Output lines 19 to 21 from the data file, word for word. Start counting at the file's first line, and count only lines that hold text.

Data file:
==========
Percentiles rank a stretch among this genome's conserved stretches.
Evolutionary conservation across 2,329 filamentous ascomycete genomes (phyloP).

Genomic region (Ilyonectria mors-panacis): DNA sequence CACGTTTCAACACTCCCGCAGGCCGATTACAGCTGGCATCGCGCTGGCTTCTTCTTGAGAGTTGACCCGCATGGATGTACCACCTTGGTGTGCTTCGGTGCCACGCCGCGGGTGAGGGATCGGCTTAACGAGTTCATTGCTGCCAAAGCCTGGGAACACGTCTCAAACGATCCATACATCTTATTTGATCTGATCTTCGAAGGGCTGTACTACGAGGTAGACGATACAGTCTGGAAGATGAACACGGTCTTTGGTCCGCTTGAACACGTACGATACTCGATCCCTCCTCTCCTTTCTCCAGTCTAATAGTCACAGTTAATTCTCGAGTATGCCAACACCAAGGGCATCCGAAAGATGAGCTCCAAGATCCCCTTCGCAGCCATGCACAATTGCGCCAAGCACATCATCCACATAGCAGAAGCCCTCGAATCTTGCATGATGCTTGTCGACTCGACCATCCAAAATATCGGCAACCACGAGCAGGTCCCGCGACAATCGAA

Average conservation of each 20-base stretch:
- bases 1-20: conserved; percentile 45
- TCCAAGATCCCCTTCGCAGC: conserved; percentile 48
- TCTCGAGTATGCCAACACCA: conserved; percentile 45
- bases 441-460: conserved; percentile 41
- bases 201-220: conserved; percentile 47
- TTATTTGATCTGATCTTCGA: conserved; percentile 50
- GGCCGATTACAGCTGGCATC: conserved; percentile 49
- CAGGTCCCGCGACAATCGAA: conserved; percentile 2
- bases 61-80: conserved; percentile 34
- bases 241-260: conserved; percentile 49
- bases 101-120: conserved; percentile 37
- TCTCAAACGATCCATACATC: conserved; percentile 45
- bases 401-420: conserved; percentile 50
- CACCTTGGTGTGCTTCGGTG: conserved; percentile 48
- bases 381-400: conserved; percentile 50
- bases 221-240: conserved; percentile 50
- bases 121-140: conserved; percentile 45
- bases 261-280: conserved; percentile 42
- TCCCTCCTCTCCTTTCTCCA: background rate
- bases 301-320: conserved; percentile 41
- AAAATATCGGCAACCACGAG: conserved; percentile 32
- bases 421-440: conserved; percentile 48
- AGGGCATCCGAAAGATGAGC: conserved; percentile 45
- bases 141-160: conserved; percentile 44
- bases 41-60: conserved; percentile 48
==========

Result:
- bases 381-400: conserved; percentile 50
- bases 221-240: conserved; percentile 50
- bases 121-140: conserved; percentile 45